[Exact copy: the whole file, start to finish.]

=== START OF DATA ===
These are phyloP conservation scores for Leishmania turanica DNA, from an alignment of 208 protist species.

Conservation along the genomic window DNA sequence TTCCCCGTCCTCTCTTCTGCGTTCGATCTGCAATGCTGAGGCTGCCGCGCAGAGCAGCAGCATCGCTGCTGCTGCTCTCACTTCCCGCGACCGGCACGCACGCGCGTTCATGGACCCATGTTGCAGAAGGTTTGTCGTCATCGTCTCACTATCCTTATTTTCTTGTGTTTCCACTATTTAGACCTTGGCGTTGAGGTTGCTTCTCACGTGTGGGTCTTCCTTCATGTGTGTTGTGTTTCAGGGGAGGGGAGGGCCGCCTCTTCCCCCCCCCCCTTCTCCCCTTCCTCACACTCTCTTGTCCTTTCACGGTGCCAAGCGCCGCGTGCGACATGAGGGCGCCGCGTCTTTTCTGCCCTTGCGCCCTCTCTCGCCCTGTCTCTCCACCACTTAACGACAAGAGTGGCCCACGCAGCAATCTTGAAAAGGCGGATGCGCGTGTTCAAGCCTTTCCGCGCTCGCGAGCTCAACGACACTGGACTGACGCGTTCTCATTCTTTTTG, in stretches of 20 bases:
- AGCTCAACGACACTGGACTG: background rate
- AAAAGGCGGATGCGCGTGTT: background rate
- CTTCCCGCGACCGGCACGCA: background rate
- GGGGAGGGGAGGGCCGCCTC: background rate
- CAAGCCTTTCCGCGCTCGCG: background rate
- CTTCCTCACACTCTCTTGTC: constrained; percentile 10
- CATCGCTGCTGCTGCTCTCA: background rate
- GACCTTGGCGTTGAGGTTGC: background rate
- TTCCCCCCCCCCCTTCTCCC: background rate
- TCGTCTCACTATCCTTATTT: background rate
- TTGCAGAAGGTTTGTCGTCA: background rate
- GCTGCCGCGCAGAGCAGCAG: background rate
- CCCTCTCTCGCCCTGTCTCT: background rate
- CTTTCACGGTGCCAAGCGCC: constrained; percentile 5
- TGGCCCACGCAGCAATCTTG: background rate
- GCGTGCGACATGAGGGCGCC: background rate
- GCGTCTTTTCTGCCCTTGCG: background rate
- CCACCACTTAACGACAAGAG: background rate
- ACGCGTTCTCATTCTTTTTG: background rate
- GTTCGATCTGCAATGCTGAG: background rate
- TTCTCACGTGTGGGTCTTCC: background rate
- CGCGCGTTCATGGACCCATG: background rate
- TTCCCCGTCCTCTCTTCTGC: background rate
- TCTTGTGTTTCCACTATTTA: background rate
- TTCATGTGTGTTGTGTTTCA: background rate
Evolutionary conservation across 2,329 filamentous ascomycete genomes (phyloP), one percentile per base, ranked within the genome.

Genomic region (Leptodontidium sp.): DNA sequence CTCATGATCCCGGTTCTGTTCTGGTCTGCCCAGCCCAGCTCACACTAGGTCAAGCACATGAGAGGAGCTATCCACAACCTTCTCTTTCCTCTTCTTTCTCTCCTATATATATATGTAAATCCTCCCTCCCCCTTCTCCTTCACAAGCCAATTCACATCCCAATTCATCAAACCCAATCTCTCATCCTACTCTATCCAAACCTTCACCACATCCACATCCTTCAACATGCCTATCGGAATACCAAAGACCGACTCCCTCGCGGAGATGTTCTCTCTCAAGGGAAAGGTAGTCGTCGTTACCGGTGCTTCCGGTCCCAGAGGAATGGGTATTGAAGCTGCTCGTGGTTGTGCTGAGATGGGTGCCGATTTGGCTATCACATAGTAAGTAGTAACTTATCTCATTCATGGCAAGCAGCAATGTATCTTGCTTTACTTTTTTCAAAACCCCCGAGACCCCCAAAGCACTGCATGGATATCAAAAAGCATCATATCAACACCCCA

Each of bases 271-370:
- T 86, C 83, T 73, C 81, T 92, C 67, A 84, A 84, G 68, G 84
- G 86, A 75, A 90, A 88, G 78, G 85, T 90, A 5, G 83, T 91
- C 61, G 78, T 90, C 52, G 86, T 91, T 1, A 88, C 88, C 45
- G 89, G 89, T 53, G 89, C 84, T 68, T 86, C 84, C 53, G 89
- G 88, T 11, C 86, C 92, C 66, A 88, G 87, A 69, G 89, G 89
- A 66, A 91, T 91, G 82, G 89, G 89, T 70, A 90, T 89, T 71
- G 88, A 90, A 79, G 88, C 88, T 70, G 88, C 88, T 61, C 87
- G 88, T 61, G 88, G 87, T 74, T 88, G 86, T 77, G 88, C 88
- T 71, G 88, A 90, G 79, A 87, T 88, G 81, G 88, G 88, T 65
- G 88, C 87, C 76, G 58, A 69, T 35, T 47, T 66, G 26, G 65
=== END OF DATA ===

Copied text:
These are phyloP conservation scores for Leishmania turanica DNA, from an alignment of 208 protist species.

Conservation along the genomic window DNA sequence TTCCCCGTCCTCTCTTCTGCGTTCGATCTGCAATGCTGAGGCTGCCGCGCAGAGCAGCAGCATCGCTGCTGCTGCTCTCACTTCCCGCGACCGGCACGCACGCGCGTTCATGGACCCATGTTGCAGAAGGTTTGTCGTCATCGTCTCACTATCCTTATTTTCTTGTGTTTCCACTATTTAGACCTTGGCGTTGAGGTTGCTTCTCACGTGTGGGTCTTCCTTCATGTGTGTTGTGTTTCAGGGGAGGGGAGGGCCGCCTCTTCCCCCCCCCCCTTCTCCCCTTCCTCACACTCTCTTGTCCTTTCACGGTGCCAAGCGCCGCGTGCGACATGAGGGCGCCGCGTCTTTTCTGCCCTTGCGCCCTCTCTCGCCCTGTCTCTCCACCACTTAACGACAAGAGTGGCCCACGCAGCAATCTTGAAAAGGCGGATGCGCGTGTTCAAGCCTTTCCGCGCTCGCGAGCTCAACGACACTGGACTGACGCGTTCTCATTCTTTTTG, in stretches of 20 bases:
- AGCTCAACGACACTGGACTG: background rate
- AAAAGGCGGATGCGCGTGTT: background rate
- CTTCCCGCGACCGGCACGCA: background rate
- GGGGAGGGGAGGGCCGCCTC: background rate
- CAAGCCTTTCCGCGCTCGCG: background rate
- CTTCCTCACACTCTCTTGTC: constrained; percentile 10
- CATCGCTGCTGCTGCTCTCA: background rate
- GACCTTGGCGTTGAGGTTGC: background rate
- TTCCCCCCCCCCCTTCTCCC: background rate
- TCGTCTCACTATCCTTATTT: background rate
- TTGCAGAAGGTTTGTCGTCA: background rate
- GCTGCCGCGCAGAGCAGCAG: background rate
- CCCTCTCTCGCCCTGTCTCT: background rate
- CTTTCACGGTGCCAAGCGCC: constrained; percentile 5
- TGGCCCACGCAGCAATCTTG: background rate
- GCGTGCGACATGAGGGCGCC: background rate
- GCGTCTTTTCTGCCCTTGCG: background rate
- CCACCACTTAACGACAAGAG: background rate
- ACGCGTTCTCATTCTTTTTG: background rate
- GTTCGATCTGCAATGCTGAG: background rate
- TTCTCACGTGTGGGTCTTCC: background rate
- CGCGCGTTCATGGACCCATG: background rate
- TTCCCCGTCCTCTCTTCTGC: background rate
- TCTTGTGTTTCCACTATTTA: background rate
- TTCATGTGTGTTGTGTTTCA: background rate
Evolutionary conservation across 2,329 filamentous ascomycete genomes (phyloP), one percentile per base, ranked within the genome.

Genomic region (Leptodontidium sp.): DNA sequence CTCATGATCCCGGTTCTGTTCTGGTCTGCCCAGCCCAGCTCACACTAGGTCAAGCACATGAGAGGAGCTATCCACAACCTTCTCTTTCCTCTTCTTTCTCTCCTATATATATATGTAAATCCTCCCTCCCCCTTCTCCTTCACAAGCCAATTCACATCCCAATTCATCAAACCCAATCTCTCATCCTACTCTATCCAAACCTTCACCACATCCACATCCTTCAACATGCCTATCGGAATACCAAAGACCGACTCCCTCGCGGAGATGTTCTCTCTCAAGGGAAAGGTAGTCGTCGTTACCGGTGCTTCCGGTCCCAGAGGAATGGGTATTGAAGCTGCTCGTGGTTGTGCTGAGATGGGTGCCGATTTGGCTATCACATAGTAAGTAGTAACTTATCTCATTCATGGCAAGCAGCAATGTATCTTGCTTTACTTTTTTCAAAACCCCCGAGACCCCCAAAGCACTGCATGGATATCAAAAAGCATCATATCAACACCCCA

Each of bases 271-370:
- T 86, C 83, T 73, C 81, T 92, C 67, A 84, A 84, G 68, G 84
- G 86, A 75, A 90, A 88, G 78, G 85, T 90, A 5, G 83, T 91
- C 61, G 78, T 90, C 52, G 86, T 91, T 1, A 88, C 88, C 45
- G 89, G 89, T 53, G 89, C 84, T 68, T 86, C 84, C 53, G 89
- G 88, T 11, C 86, C 92, C 66, A 88, G 87, A 69, G 89, G 89
- A 66, A 91, T 91, G 82, G 89, G 89, T 70, A 90, T 89, T 71
- G 88, A 90, A 79, G 88, C 88, T 70, G 88, C 88, T 61, C 87
- G 88, T 61, G 88, G 87, T 74, T 88, G 86, T 77, G 88, C 88
- T 71, G 88, A 90, G 79, A 87, T 88, G 81, G 88, G 88, T 65
- G 88, C 87, C 76, G 58, A 69, T 35, T 47, T 66, G 26, G 65